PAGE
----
As we were about to head out on an annual Xmas and New Year trip to Al Sayadeen, a three-star but inviting village-like resort in the proximity of Taba along the Red Sea, I, worried slightly, asked a friend if it was safe enough to venture way close to North Sinai this year. Her response was, “And where is it safe today in Egypt or around the world for that matter?” I contemplated her response, then agreed. An element of risk exists everywhere, so we exited our comfort zone, not that there is a comfort one, and headed on our trip anyways.
In reality, there is no safe haven, absolutely none. Terrorists hit beaches, stadiums, nightclubs, theatres, markets, mosques, and anywhere haphazardly deemed a target. That is around the world, while in Egypt their choices are more exclusive ambushing dignitaries in their personal cars, conscripts and officers in armed vehicles, and churches packed with church goers, while incidentally maiming and killing passersby. That is in addition to deliberate arson, vandalism, and power line blasts.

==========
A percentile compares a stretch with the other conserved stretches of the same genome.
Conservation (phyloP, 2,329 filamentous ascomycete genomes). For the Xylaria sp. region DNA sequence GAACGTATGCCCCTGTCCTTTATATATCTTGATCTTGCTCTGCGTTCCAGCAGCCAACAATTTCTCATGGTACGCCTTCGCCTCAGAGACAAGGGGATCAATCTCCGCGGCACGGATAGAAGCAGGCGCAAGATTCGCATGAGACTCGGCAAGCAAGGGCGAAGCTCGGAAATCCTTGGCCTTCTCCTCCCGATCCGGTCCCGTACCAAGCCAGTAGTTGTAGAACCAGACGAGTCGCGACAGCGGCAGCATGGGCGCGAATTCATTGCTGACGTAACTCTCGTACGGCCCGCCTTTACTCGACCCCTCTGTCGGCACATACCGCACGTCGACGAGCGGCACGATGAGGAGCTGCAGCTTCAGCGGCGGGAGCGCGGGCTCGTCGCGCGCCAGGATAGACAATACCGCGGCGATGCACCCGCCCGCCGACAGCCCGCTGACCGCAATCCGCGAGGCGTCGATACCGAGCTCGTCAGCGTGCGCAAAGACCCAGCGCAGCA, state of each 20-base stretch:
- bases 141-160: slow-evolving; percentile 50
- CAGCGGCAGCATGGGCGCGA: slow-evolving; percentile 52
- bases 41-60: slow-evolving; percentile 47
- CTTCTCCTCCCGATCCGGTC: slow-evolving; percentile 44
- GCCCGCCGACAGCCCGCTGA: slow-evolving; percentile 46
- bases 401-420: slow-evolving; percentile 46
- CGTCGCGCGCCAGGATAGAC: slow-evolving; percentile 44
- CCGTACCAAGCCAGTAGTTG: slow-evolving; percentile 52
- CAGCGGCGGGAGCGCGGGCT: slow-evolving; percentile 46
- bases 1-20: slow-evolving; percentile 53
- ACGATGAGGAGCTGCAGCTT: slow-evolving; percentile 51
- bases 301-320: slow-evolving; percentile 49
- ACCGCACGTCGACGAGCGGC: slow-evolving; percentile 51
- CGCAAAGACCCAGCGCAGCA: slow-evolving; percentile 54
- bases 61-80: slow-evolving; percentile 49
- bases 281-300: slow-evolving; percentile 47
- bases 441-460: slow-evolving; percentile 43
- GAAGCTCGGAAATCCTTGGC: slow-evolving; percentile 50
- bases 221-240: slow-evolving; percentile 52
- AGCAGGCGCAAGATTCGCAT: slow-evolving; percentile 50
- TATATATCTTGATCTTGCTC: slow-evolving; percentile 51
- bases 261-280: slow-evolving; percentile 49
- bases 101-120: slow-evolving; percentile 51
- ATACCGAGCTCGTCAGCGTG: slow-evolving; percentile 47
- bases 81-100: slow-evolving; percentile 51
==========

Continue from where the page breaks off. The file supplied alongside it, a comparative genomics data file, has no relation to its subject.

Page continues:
Walking next to the neighbouring police station, I wonder if it is today that this particular locale will be earmarked for an attack. As I stroll next to the church close by, the same feeling engulfs me. Even when I’m merely on a busy street, I am wary; as a result, I have become more vigilant. And here is the key: becoming vigilant.
Approximately 3000 churches and 83,000 mosques adorn Egypt. Thousands of offices, schools, and hospitals are also there to serve the public. More than that, congestion and traffic snarls dominate the street scene. Let’s call a spade a spade: all this leaves terrorists with a wide range of choices to choose from. Can the police force secure all these establishments and the millions of visitors accessing these establishments day in and day out?
As I watch barriers, curb retainers, and barbed wires go up around official buildings, churches, and police stations, I wonder how much more can the security apparatus do to protect us and wonder again if it is at all possible to indeed do just that.